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L.A. Mayor Eric Garcetti jokes about a ticket with New Orleans Mayor Mitch Landrieu. Photo: Shane Karns for Axios

Here's something unusual and refreshing: There are two highly ambitious Democrats who don't even bother hiding their strong desire to run in 2020 — and to reshape the party: Los Angeles Mayor Eric Garcetti and New Orleans Mayor Mitch Landrieu, president of the U.S. Conference of Mayors.

Be smart: When I asked top Dem donors and operatives about candidates like these, the consistent answer was that for the first time in our lifetimes, D.C. experience may be a vulnerability rather than an asset when running for president.

Both joined me Friday for an Axios event on the vast ticket concourse of L.A.'s historic Union Station:

  • They're ready to go: Garcetti, 46, doesn't even bother with the ritual denials about running. Landrieu, 57, seems clearly interested, despite saying he'll take time off after leaving office in May, following 30 years in public life.
  • The two have done their buddy act together before: The photo above captures the moment when I asked the chances they'd face each other in a primary. Garcetti instantly quipped: "I was hoping you'd say 'ticket.'"

Garcetti jokingly calls himself "your average Mexican-American, Jewish, Italian guy — if you can't get elected with that, good luck."

  • They each have intriguing backstories: Landrieu, who has remade his city post-Katrina, gave a speech in May about the removal of Confederate monuments (titled "Truth") that was memorably attuned to the times.

But it was listening to the mayors that convinced me that Dems may be led back from the wilderness by someone surprising:

  • Garcetti: "We're too busy talking to ourselves, and about ourselves. ... People don't care about our inner workings, or even our inner leadership battles. ... [W]e've got to get back to speaking plain English. We are so inside baseball right now. ... Are you a Bernie person? Are you a Hillary person?"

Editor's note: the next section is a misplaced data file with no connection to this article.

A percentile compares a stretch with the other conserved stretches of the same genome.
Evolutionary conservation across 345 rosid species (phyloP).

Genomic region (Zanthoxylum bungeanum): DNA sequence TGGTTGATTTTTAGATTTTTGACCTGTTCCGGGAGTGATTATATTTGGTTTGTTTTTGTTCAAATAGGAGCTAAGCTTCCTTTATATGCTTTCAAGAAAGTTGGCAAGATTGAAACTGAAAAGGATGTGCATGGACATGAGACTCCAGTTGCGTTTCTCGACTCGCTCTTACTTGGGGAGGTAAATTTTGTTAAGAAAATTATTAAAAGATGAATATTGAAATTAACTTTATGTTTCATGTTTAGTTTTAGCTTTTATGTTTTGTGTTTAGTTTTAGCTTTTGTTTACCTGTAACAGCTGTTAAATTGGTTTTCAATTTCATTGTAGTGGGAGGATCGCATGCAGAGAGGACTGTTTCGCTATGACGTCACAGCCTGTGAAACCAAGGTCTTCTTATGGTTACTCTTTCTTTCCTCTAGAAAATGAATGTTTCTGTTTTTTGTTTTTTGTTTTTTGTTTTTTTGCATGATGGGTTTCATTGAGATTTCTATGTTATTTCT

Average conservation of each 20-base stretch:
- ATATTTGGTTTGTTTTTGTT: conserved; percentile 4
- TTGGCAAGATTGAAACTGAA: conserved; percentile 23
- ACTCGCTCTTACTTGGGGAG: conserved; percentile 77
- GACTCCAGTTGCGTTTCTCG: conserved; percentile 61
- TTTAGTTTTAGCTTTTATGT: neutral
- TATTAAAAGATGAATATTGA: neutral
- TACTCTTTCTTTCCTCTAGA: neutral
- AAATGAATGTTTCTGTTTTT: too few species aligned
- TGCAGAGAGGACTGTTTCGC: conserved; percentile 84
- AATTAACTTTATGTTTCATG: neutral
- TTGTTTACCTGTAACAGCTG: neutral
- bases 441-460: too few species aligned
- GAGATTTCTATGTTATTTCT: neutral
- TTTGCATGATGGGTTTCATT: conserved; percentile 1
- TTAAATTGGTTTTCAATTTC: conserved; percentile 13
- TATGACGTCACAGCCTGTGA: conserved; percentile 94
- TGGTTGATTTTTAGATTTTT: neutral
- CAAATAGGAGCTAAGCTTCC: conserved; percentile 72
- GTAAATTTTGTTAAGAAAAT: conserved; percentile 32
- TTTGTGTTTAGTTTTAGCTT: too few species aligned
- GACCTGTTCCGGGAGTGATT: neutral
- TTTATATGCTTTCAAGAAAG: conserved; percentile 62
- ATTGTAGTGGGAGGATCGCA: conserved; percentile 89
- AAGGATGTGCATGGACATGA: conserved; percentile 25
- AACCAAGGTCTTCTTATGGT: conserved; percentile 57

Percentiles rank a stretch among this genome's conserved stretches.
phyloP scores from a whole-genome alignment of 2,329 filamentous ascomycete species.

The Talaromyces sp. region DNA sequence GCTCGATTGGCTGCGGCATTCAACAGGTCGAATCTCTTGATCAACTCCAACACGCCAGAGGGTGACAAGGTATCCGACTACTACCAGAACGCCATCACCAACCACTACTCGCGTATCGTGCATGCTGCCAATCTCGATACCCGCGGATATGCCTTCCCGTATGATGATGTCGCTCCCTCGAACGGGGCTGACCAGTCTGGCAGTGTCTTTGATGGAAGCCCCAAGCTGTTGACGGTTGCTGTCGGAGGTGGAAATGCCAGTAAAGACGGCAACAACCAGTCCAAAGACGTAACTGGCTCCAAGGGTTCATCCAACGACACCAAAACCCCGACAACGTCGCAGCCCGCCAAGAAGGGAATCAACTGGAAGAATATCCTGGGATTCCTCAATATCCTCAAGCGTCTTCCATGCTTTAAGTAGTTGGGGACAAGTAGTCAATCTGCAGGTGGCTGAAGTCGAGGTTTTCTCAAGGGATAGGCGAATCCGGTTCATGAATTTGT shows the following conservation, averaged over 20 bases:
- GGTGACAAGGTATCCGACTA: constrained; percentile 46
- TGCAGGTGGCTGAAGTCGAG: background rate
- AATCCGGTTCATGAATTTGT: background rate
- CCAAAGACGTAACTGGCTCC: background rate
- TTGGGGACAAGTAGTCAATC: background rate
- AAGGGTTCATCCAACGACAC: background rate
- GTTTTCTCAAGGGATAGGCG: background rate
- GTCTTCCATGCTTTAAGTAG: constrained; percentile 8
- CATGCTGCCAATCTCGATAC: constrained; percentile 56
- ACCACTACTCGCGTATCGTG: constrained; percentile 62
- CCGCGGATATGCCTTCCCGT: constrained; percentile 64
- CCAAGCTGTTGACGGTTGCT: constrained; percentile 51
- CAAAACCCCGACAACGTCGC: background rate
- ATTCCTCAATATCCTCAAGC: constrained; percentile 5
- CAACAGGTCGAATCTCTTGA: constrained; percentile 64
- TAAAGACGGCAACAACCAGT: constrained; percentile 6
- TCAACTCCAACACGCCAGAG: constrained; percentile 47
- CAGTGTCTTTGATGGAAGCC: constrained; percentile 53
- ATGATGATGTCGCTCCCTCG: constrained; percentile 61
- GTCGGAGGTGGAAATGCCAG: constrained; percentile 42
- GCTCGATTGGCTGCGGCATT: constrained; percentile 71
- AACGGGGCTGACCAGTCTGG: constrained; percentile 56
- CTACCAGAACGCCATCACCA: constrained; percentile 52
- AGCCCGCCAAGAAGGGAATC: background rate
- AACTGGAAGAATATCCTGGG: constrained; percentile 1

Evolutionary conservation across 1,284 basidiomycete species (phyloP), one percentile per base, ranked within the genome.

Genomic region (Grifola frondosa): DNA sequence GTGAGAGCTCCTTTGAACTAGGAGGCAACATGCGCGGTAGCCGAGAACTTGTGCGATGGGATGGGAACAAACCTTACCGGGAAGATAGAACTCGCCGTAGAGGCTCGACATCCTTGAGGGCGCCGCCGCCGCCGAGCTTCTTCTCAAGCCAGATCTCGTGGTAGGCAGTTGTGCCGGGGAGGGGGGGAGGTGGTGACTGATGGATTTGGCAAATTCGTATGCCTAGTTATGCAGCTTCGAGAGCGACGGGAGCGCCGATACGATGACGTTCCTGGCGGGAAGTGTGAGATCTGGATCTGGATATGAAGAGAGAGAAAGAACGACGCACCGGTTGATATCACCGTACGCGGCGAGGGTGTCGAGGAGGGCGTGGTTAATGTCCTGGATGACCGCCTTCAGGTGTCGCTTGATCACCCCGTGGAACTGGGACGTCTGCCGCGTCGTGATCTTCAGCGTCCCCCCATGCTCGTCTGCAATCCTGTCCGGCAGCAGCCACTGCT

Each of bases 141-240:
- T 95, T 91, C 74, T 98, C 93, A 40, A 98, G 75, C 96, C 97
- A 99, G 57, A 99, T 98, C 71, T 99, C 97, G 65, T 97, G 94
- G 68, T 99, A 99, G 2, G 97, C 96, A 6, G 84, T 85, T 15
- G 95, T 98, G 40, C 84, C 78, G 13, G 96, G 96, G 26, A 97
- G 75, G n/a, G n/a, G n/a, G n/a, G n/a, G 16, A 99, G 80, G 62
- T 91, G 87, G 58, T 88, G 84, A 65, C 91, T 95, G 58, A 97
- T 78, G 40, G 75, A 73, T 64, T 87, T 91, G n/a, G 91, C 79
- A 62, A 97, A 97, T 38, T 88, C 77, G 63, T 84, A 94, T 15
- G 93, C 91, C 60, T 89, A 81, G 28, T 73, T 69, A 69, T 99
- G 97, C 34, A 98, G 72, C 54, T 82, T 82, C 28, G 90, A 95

• Riffing spontaneously about panelists who had preceded him, Garcetti said: "It's exciting to hear about [a] hyperloop. But of course if you're the truck driver, you're going: 'Hmm, do I have a job?' It's exciting to hear about the flying ambulance. If you're a firefighter, you're wondering: Will I have a pension?"
  • Landrieu, on the bipartisan work of the Conference of Mayors: "The one thing we never do in any of our meetings is think about what the Democratic caucus or the Republican caucus in Washington, D.C., is doing. It never enters our mind. ... People in America are feeling unbalanced right now."

One of my favorite Democratic sounding boards emails: "Mayors are fantastic. They actually do things, and that really energizes them. They don't talk like D.C. types or cautious governors who have to wrangle with state legislatures. They tend to love their jobs and people really like them. It's the one level of government in which Dems have a huge advantage and a deep well of talent."

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Go deeper

Updated 2 hours ago - Technology

Twitter sues Texas AG Ken Paxton

Texas Attorney General Ken Paxton at February's Conservative Political Action Conference in Orlando, Florida. Photo: Joe Raedle/Getty Images

Twitter on Monday filed a lawsuit against Texas Attorney General Ken Paxton (R), saying that his office launched an investigation into the social media giant because it banned former President Trump from its platform.

Driving the news: Twitter is seeking to halt an investigation launched by Paxton into moderation practices by Big Tech firms including Twitter for what he called "the seemingly coordinated de-platforming of the President," days after they banned him following the Jan. 6 Capitol insurrection.

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Senate retirements could attract GOP troublemakers

Sen. Roy Blunt (R-Mo.). Photo: Jim Lo Scalzo/EPA/Bloomberg via Getty Images

Sen. Roy Blunt's retirement highlights the twin challenge facing Senate Republicans: finding good replacement candidates and avoiding a pathway for potential troublemakers to join their ranks.

Why it matters: While the midterm elections are supposed to be a boon to the party out of power, the recent run of retirements — which may not be over — is upending that assumption for the GOP in 2022.

Congressional diversity growing - slowly

Data: Brookings Institution and Pew Research Center; Note: No data on Native Americans in Congress before the 107th Congress; Chart: Danielle Alberti/Axios

The number of non-white senators and House members in the 535-seat Congress has been growing steadily in the past several decades — but representation largely lags behind the overall U.S. population.

Why it matters: Non-whites find it harder to break into the power system because of structural barriers such as the need to quit a job to campaign full time for office, as Axios reported in its latest Hard Truths Deep Dive.